Link to post
Share on other sites

At around 11.30pm tonight, I thought I could hear someone trying to break in downstairs .......

 

 

We have had gale force winds here in the UK today, accompanied by torrential rain. Horrible day, though the temperature is mild compared to what is expected for late December. The air pressure outside, is making the seals on the double glazing vibrate as air is pushed past them. The low sound they are making, is a bit spooky.

 

As Mrs Freddy readied for bed, she had a look outside into the dark wet night. The solution to the 'break-in' sounds were revealed. The two 6ft fence panels closest to the house had been blown over, torn away from the house by the gusting wind. I have pulled them close to the house, hopefully away from the wind. I've also parked a number of bricks around the edges of the panels, to help prevent them being lifted. With more of this weather due later in the week, it'll be a little while before I attempt a repair. Looks like the middle support post (of the two panels) has snapped.

 

I am worried about the roof tiles. Bad enough to lose some while windy, disastrous to lose them while suffering monsoon grade rain too.    

Share this post


Link to post
Share on other sites

Had some wind damage to our fence as well here a few weeks ago. I just secured them for winter and will work on it this spring.

Share this post


Link to post
Share on other sites

I just secured them for winter and will work on it this spring.

 

With a next door neighbour who isn't overly fond of cats, and ours with a taste for his plants (unbelievably :wacko:), I don't have the luxury of waiting.

 

I've had a quick look at the problem. The post held to the (house) wall, has been pulled off the wall (!!!!) taking the fixings and mortar with it. The centre post between the two downed panels has snapped cleanly at the base. To replace the broken post, I will have to drill out the concrete around the remains, to a depth of around 2ft. A nasty job in any location, but made worse as the hole is between two patio's (neighbours and mine). And on my side, the hole will be immediately adjacent to our shared (main) drain, with the access cover practically touching the broken post. It's going to be all too easy for me to do something that'll be very expensive to repair .... :rolleyes:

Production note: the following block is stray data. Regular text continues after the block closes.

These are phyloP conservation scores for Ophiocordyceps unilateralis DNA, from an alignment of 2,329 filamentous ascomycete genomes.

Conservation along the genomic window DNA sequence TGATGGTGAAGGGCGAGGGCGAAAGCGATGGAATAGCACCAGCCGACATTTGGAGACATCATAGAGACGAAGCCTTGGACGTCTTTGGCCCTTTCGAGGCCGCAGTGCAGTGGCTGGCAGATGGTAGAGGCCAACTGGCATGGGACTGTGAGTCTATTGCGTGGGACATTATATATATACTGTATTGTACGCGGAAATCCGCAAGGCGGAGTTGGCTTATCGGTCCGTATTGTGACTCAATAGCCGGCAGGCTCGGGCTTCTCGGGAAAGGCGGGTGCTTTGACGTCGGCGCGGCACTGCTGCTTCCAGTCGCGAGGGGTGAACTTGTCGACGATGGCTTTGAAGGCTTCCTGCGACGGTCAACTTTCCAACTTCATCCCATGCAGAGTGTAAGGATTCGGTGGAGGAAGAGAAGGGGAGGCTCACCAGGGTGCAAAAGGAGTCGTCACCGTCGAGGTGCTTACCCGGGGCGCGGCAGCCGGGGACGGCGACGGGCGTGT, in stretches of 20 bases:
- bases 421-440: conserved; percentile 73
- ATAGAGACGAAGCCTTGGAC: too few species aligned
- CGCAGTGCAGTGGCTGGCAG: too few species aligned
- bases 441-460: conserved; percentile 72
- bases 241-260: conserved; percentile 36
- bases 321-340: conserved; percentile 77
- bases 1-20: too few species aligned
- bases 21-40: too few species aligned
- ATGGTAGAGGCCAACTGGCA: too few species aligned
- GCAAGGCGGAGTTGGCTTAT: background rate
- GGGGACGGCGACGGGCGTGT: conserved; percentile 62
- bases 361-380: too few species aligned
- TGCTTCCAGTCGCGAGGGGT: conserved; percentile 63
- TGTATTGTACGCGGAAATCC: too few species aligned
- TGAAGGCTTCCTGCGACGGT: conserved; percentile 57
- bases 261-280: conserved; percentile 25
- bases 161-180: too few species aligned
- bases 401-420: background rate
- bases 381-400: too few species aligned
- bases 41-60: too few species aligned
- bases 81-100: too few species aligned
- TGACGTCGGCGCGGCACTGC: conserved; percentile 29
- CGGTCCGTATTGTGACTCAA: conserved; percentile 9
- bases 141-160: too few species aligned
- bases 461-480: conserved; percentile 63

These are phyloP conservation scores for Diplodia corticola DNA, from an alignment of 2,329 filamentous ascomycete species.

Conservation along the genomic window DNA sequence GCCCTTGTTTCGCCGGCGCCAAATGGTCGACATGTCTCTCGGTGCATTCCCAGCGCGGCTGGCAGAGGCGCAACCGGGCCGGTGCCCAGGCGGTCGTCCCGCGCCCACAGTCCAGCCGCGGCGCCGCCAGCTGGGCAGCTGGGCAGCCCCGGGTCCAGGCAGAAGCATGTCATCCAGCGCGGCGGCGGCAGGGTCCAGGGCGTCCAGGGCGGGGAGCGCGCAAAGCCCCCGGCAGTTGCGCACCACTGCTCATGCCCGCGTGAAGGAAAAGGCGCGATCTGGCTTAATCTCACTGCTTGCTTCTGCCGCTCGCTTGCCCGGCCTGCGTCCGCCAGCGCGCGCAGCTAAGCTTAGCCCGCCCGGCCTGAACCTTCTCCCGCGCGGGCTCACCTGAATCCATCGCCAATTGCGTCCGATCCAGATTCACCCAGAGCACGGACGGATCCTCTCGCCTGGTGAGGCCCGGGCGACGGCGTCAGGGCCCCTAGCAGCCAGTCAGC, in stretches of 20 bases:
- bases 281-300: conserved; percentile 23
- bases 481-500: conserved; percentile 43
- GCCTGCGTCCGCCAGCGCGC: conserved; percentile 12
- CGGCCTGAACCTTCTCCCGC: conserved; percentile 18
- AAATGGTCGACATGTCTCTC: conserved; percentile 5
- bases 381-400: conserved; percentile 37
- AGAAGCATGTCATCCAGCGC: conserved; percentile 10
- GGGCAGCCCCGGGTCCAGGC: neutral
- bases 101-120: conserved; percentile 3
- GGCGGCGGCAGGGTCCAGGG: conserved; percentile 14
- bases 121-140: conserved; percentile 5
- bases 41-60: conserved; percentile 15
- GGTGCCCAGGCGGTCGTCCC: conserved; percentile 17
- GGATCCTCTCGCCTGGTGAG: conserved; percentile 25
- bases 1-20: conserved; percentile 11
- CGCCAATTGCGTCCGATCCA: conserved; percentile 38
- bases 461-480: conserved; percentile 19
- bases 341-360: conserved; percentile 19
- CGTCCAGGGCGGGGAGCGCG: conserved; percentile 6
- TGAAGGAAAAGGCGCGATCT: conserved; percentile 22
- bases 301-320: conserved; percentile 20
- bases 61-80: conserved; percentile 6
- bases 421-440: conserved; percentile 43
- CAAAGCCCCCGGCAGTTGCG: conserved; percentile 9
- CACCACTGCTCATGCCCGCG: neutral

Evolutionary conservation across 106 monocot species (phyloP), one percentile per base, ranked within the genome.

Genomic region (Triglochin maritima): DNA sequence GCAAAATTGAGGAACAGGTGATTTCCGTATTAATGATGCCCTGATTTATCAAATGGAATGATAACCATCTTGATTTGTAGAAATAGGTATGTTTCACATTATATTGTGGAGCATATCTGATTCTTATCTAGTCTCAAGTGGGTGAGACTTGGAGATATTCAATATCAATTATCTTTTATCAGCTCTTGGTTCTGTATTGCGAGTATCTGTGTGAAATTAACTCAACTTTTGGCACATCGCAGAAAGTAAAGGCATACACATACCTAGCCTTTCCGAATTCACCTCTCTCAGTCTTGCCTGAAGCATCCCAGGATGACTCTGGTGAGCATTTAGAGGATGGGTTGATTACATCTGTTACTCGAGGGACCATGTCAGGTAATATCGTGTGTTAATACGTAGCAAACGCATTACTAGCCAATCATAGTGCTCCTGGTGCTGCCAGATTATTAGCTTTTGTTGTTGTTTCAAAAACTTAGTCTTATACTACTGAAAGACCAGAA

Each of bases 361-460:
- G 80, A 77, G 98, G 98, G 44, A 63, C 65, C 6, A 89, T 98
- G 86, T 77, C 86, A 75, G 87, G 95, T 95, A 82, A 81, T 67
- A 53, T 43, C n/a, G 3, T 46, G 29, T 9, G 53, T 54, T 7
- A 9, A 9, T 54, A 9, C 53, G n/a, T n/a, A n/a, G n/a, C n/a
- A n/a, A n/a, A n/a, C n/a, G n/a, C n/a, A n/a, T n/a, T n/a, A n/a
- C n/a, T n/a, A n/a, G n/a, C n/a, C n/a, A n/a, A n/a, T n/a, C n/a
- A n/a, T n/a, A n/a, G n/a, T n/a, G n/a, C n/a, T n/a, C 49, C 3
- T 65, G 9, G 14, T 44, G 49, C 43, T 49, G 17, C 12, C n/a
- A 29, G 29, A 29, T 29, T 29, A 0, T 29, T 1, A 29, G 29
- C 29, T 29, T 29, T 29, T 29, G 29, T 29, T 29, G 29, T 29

As reluctant as I usually am to "buying-in" support, it might be a prudent move to sub-contract this job out to a builder with good insurance cover. ;) Will try to take some piccies over the weekend. 

Share this post


Link to post
Share on other sites

;) Will try to take some piccies over the weekend. 

 

I have the picture 'in camera', taken the one dry we saw recently.

 

Weather here is awful. Wet (as usual) with 30mph winds gusting to 50+mph. I'm currently listening to Mother Nature trying to either blow down or blow apart, my home and anything else in its way. Tomorrow mid-morning will start to see the winds begin to drop, but it's not very pleasant outside, with blown debris (like trees) causing problems.

 

If I had already had the fence repaired, I'd probably be collecting it from a neighbours garden again, sometime tomorrow. :(  

 

While us Brits are used to experiencing varied weather, I think most of us are getting a little fed-up with the continuous rain and wind.....  

 

 

 

P.S.

 

Almost forgot to mention ...... We have had another plumbing 'disaster' ......

 

The toilet I installed last summer, created a little bit of panic 2 months ago, because the connector piper to the main waste started to slip off the pan. Some drips of water appeared during flushing (so clean water for the most part). Easily fixed by pushing the pipework back where it should be, after first drying/disinfecting the damp patch. I marked the connector to ensure further slippage could be noted and fixed before a further spill.

 

I then forgot about the mark....

 

Around 10 days ago, the connector slipped off again. This time the it had gone unnoticed for a day or two, so the underneath of the pan was wet. I decided (stupidly it turned out) to empty the loo completely, and move it so the floor could be cleaned and dried.

 

Firstly I turned off the water, and undid the two bolts holding the pan to the floor. The cistern is 'close-coupled' and didn't need to be removed. I flushed the toilet to empty the cistern prior to shuffling the assembly...... Without realising me undoing the floor fixing had allowed the pan and connector to almost separate! The bathroom floor flooded almost immediately. Fortunately Mrs Freddy was close by and supplied 3 bath-sized towels to contain the water.